Renting out your home or second home for short periods of time is becoming increasingly popular with the advent of online services that match property owners with prospective renters. The online sites providing these services include Airbnb, VRBO, and HomeAway.
There are special (and often complex) taxation rules associated with renting out your home or second home for short periods of time. In some cases, these rules allow the rental income you receive to be tax-free. In other situations, the rental income and expenses may have to be treated as business income and reported on a Schedule C, as opposed to a rental activity reported on Schedule E.
The following is a synopsis of the rules governing short-term rentals.
Rented for Fewer than 15 Days during the Year
When you rent out your home for fewer than 15 days total during the tax year, the rental income is not reportable, and the expenses associated with that rental are not deductible. However, interest and property taxes need not be prorated, and the full amounts of the qualified mortgage interest and property taxes you pay are reported as itemized deductions (as usual) on your Schedule A, if you itemize your deductions.
The 7-Day and 30-Day Rules
Rentals are generally passive activities, meaning that they are not treated as a trade or business and are not subject to self-employment taxes. However, an activity is not treated as a rental if either of these statements applies:
- The average customer use of the property is for seven days or fewer—or for 30 days or fewer if the owner (or someone on the owner’s behalf) provides significant personal services, or
- The owner (or someone on the owner’s behalf) provides extraordinary personal services without regard to the property’s average period of customer use.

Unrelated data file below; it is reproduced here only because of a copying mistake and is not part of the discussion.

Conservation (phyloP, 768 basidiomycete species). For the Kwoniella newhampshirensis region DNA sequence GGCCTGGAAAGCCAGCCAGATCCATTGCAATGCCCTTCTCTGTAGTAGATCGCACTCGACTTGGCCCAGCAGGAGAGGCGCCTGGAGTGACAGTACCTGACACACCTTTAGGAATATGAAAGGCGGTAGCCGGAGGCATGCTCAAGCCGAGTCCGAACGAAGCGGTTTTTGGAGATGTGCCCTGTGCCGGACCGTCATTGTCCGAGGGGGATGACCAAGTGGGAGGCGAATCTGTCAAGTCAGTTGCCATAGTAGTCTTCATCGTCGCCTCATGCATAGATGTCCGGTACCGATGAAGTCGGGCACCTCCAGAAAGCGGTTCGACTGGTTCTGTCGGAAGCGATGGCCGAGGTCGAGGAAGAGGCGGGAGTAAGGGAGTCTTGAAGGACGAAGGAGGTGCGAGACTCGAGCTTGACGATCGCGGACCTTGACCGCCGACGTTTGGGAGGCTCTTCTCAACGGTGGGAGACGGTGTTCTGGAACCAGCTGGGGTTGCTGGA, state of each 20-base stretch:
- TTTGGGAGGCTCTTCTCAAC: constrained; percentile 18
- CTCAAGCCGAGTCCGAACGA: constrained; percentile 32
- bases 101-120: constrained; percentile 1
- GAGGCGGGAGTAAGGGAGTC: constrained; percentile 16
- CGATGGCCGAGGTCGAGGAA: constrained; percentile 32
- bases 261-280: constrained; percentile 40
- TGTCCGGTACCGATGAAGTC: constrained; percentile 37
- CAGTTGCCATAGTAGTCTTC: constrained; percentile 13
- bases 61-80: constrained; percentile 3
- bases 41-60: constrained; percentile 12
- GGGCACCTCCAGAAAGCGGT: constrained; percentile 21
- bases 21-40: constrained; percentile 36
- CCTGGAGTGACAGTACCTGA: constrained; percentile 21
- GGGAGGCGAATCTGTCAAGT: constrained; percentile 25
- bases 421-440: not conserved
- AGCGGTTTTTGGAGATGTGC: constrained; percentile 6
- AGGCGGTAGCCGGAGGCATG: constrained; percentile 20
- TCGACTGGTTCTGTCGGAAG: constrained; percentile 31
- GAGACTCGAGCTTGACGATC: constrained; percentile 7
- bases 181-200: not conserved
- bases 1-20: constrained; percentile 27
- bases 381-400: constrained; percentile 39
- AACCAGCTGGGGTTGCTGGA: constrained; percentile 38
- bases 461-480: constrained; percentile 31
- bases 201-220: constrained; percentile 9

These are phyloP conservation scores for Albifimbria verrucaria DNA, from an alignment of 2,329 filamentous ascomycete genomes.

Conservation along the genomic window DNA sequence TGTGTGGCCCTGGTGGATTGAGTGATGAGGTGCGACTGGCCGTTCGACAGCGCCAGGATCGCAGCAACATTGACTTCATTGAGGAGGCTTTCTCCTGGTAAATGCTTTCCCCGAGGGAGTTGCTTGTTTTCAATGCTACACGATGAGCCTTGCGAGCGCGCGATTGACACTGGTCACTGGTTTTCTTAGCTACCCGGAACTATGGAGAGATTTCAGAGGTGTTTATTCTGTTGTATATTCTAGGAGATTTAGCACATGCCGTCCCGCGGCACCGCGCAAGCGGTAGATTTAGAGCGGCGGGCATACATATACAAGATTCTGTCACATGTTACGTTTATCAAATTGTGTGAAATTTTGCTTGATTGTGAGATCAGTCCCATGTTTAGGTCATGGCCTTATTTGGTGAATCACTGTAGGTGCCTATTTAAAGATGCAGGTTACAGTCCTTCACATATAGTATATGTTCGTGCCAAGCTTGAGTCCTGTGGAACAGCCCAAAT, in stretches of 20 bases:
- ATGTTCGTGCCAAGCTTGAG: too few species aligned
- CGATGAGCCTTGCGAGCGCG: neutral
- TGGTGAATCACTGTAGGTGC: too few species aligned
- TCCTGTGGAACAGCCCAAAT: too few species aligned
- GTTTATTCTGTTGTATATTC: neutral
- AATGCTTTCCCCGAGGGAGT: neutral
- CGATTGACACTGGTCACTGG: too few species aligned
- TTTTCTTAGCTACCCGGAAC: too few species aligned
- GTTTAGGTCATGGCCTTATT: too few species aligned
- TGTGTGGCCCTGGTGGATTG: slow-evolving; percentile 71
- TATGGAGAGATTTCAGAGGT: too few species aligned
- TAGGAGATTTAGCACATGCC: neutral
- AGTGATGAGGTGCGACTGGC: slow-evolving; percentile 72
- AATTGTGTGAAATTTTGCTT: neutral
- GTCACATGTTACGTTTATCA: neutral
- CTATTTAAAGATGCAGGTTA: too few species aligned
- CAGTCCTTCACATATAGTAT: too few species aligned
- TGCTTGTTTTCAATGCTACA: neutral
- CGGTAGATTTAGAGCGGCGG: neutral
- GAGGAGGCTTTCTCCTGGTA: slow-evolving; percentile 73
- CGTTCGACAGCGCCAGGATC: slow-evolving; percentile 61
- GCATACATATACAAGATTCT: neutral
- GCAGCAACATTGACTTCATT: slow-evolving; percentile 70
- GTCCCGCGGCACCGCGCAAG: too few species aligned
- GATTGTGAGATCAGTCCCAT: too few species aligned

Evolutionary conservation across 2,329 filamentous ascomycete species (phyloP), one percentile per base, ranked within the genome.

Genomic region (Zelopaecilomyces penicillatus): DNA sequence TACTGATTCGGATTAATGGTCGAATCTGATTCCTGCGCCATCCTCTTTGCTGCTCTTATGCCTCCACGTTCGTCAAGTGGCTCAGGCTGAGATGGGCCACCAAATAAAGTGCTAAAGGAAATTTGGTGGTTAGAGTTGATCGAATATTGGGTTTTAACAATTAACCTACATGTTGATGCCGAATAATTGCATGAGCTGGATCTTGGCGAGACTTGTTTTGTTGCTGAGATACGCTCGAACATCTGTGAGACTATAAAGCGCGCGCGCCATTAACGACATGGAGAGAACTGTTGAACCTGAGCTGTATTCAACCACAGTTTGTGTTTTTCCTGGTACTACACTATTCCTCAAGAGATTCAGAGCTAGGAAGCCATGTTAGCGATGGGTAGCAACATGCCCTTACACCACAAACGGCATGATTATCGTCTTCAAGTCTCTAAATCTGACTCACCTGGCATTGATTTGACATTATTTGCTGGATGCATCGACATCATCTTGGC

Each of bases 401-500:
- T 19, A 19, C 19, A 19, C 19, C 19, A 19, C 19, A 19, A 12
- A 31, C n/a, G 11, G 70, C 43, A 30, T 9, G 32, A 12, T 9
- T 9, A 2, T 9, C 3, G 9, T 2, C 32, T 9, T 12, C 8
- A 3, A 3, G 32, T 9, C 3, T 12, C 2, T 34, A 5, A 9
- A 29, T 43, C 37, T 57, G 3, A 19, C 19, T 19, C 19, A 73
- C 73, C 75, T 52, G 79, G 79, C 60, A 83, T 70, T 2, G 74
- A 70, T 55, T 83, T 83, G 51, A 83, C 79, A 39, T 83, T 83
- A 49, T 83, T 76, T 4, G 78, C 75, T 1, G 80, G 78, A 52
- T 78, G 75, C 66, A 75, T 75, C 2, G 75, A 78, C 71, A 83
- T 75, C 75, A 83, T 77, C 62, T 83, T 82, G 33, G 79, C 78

If the activity is not treated as a rental, then it will be treated as a trade or business, and the income and expenses, including prorated interest and taxes, will be reported on Schedule C. IRS Publication 527 states: “If you provide substantial services that are primarily for your tenant’s convenience, such as regular cleaning, changing linen or maid service, you report your rental income and expenses on Schedule C.” Substantial services do not include the furnishing of heat and light, the cleaning of public areas, the collecting of trash and such.
Exception to the 30-Day Rule
If the personal services provided are similar to those that are generally provided in connection with long-term rentals of high-grade commercial or residential real property (such as public area cleaning and trash collection), and if the rental also includes maid and linen services that cost less than 10% of the rental fee, then the personal services are neither significant nor extraordinary for the purposes of the 30-day rule.
Profits and Losses on Schedule C
Profit from a rental activity is not subject to self-employment tax, but a profitable rental activity that is reported as a business on Schedule C is subject to this tax. A loss from this type of activity is still treated as a passive-activity loss unless you meet the “material participation” test, generally by providing 500 or more hours of personal services during the year or qualifying as a real estate professional. Losses from passive activities are only deductible up to the income amount from other passive activities, but unused losses can be carried forward to future years. A special allowance for real-estate rental activities with active participation permits a loss against nonpassive income of up to $25,000, which phases out when modified adjusted gross income is between $100,000 and $150,000. However, this allowance does NOT apply when the activity is reported on Schedule C.
These rules can be complicated! If you need assistance determining how they apply to your particular circumstances and what actions you can take to minimize your tax liability and maximize your tax benefits from your rental activities, contact the Experts at Henssler Financial: